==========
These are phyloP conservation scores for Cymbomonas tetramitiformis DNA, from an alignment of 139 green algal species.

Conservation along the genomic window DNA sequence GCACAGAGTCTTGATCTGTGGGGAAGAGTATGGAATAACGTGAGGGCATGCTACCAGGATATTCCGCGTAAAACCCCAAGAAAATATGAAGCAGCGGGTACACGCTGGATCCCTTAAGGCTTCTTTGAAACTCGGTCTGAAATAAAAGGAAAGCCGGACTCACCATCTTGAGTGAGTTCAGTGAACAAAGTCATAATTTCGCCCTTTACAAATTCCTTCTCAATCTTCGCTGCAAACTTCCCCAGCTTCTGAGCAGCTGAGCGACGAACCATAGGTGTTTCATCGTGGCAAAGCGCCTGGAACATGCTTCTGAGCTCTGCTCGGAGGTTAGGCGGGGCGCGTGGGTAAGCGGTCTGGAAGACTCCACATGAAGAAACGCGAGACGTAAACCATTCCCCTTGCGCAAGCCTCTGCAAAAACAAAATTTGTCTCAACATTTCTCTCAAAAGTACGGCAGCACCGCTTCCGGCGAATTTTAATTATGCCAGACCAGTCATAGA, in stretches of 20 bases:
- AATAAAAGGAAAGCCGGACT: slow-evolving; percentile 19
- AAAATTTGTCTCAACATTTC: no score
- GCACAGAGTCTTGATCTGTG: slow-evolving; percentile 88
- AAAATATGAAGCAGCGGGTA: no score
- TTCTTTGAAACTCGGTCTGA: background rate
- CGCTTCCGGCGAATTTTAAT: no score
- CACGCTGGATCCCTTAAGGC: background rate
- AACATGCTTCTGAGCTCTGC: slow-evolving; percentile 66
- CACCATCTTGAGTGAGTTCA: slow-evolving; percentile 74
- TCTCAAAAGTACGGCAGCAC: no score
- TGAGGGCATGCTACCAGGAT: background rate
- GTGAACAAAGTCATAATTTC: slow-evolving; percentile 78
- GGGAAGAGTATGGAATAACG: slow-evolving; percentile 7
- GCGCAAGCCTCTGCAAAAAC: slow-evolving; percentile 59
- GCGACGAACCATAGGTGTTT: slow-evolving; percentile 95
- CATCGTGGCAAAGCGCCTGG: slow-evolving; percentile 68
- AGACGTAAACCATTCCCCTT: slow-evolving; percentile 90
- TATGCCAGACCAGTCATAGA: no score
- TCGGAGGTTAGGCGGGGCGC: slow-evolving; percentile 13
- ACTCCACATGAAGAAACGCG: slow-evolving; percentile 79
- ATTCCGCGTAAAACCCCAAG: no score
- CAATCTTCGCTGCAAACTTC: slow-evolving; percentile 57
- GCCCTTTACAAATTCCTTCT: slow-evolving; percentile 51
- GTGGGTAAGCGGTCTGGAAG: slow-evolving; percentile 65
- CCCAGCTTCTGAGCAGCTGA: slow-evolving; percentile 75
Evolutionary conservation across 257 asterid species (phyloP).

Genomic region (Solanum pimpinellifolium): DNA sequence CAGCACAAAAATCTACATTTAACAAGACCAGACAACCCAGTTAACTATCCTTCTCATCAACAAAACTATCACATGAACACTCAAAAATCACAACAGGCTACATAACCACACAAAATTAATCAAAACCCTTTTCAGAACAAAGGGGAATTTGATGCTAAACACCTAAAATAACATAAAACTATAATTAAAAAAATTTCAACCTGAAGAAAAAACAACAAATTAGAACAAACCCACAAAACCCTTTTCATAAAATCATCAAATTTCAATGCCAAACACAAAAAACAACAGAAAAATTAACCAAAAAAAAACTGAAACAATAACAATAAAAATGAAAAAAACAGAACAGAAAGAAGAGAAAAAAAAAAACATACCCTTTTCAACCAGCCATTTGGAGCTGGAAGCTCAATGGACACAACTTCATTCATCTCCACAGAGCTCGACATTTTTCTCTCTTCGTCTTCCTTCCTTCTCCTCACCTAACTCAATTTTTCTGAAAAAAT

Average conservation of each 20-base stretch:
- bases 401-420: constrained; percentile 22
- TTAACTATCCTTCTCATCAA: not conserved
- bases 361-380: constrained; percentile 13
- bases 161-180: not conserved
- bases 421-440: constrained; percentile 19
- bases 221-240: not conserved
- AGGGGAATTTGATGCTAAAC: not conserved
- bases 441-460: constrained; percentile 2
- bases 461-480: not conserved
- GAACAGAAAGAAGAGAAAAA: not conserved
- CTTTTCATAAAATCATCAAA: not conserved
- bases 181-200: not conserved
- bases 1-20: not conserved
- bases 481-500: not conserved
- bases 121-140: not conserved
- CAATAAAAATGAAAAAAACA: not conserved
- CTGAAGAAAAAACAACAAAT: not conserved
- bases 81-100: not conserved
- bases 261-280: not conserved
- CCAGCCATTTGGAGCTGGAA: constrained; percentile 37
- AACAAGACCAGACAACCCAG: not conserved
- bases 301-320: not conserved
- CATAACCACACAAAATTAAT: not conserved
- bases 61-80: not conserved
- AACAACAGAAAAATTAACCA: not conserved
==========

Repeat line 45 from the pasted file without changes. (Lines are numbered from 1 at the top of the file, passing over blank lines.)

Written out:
- bases 121-140: not conserved